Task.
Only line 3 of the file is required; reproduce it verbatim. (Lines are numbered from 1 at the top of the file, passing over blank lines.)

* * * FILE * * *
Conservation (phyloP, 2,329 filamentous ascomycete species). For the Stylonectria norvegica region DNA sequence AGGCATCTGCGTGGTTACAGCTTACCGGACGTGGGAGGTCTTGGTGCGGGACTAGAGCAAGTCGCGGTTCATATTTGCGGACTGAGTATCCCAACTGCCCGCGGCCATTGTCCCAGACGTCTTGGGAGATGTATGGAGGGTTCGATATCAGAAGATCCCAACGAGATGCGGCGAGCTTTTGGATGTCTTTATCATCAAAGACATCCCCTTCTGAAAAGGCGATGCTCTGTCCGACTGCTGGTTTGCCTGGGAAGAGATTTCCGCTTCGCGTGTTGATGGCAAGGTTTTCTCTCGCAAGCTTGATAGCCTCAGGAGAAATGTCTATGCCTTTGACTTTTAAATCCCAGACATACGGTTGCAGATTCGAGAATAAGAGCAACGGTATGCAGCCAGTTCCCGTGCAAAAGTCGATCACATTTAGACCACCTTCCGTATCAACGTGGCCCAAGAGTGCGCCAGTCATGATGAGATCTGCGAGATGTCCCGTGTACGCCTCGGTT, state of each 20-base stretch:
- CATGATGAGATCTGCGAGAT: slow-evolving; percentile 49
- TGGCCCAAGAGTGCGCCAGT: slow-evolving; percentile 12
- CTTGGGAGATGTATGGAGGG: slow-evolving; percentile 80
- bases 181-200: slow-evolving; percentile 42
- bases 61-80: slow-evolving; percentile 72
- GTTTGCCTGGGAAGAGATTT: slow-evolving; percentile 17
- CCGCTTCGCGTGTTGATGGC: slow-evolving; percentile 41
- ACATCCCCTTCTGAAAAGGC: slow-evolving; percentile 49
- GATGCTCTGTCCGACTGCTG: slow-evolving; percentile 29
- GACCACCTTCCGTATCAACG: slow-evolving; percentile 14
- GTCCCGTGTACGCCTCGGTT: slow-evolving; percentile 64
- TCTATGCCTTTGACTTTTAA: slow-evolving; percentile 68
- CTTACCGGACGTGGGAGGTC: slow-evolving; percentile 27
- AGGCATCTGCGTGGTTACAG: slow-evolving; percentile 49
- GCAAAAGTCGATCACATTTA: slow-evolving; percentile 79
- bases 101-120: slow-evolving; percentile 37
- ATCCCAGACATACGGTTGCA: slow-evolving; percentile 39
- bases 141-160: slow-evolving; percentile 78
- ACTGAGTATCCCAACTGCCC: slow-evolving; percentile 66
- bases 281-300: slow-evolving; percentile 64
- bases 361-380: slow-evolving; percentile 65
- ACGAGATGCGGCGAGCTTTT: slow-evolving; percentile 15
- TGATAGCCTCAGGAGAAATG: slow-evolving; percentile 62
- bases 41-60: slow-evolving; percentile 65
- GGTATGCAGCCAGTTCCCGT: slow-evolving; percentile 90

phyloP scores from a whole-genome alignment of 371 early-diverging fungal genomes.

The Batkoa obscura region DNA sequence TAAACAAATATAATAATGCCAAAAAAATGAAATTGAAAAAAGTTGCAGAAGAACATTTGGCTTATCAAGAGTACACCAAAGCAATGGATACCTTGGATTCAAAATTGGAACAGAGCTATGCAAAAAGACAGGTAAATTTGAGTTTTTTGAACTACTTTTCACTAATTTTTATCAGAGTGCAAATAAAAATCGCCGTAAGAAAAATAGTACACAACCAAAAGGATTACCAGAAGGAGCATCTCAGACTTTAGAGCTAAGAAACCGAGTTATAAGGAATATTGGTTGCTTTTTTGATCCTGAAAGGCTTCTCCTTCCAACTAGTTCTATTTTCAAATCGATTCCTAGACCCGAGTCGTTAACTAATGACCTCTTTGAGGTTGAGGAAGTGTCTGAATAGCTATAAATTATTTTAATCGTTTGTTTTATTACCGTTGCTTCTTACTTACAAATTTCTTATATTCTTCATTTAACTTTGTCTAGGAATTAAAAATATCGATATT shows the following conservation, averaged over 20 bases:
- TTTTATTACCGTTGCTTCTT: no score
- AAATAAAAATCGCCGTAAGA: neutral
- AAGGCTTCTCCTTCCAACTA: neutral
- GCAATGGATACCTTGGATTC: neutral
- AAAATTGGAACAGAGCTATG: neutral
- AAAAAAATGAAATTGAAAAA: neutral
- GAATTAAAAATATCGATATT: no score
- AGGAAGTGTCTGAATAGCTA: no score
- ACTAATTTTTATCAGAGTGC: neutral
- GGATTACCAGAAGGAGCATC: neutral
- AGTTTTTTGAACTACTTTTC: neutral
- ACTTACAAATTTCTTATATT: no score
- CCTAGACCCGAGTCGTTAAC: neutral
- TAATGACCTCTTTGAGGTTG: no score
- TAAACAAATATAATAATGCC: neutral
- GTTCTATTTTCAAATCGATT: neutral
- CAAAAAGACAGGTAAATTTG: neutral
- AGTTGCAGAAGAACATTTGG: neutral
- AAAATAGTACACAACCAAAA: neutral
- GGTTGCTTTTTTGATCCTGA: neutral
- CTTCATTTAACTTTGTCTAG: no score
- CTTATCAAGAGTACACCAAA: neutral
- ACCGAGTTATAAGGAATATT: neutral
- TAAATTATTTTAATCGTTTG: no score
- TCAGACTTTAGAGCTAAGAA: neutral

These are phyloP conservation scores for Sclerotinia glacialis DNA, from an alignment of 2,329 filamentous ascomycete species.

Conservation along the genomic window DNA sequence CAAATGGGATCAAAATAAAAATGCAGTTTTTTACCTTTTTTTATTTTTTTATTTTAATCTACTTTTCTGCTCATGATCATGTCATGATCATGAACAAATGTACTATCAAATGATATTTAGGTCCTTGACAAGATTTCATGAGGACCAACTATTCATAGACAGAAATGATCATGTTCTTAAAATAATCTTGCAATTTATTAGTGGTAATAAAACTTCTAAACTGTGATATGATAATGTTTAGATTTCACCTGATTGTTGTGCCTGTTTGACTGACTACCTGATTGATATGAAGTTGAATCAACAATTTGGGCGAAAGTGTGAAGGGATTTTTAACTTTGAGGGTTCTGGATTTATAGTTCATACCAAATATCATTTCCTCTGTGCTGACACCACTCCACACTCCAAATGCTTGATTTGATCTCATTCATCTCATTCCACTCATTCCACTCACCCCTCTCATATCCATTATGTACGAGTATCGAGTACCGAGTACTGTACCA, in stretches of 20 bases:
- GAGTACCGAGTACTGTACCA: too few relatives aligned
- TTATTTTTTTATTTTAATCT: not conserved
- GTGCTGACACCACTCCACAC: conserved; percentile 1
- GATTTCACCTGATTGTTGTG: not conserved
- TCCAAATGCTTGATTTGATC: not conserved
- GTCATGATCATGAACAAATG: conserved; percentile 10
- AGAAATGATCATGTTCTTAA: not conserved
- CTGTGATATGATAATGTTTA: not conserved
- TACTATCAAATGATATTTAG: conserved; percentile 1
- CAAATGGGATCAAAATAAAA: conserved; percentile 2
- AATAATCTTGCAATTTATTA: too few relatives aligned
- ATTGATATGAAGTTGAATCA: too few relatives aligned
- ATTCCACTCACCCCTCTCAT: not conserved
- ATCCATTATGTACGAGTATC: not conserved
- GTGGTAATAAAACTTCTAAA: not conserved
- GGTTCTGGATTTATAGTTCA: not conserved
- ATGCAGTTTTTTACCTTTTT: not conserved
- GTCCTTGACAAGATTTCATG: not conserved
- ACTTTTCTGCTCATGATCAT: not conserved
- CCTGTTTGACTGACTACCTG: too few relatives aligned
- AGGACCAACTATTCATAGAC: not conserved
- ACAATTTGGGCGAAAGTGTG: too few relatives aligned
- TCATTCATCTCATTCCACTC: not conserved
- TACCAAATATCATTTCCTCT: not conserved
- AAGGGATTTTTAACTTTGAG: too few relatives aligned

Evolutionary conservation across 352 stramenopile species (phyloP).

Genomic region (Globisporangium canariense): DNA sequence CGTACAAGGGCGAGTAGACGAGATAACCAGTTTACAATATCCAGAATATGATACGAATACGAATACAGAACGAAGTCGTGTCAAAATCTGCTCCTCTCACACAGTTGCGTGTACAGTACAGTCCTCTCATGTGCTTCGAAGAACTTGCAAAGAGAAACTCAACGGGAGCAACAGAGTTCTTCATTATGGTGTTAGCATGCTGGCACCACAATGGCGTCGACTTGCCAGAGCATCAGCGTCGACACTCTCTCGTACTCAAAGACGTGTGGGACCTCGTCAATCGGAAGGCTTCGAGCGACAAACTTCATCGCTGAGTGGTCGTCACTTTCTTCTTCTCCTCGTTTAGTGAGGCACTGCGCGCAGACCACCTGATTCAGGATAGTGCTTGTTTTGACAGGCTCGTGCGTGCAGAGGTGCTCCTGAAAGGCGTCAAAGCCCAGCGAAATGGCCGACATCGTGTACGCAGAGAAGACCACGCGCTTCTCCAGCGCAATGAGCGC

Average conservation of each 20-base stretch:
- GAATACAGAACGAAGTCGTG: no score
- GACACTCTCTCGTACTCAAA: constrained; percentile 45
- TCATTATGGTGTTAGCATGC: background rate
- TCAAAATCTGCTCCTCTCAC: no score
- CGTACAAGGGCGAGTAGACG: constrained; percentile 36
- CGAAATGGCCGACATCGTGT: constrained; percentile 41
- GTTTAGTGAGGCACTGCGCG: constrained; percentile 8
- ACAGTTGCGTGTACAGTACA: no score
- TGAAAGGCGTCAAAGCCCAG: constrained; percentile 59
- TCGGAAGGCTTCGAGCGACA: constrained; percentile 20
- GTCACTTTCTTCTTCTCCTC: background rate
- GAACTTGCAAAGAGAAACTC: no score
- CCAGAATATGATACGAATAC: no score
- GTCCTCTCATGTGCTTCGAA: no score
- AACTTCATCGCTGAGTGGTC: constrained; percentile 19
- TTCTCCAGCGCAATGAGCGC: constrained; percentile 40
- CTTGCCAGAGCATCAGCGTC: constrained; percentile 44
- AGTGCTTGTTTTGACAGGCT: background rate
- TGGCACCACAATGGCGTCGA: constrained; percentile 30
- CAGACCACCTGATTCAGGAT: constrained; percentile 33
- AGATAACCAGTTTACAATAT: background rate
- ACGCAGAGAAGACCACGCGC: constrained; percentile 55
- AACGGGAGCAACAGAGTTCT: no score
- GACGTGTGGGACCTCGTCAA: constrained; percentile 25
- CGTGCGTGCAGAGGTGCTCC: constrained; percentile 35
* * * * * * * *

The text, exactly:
- TGGCCCAAGAGTGCGCCAGT: slow-evolving; percentile 12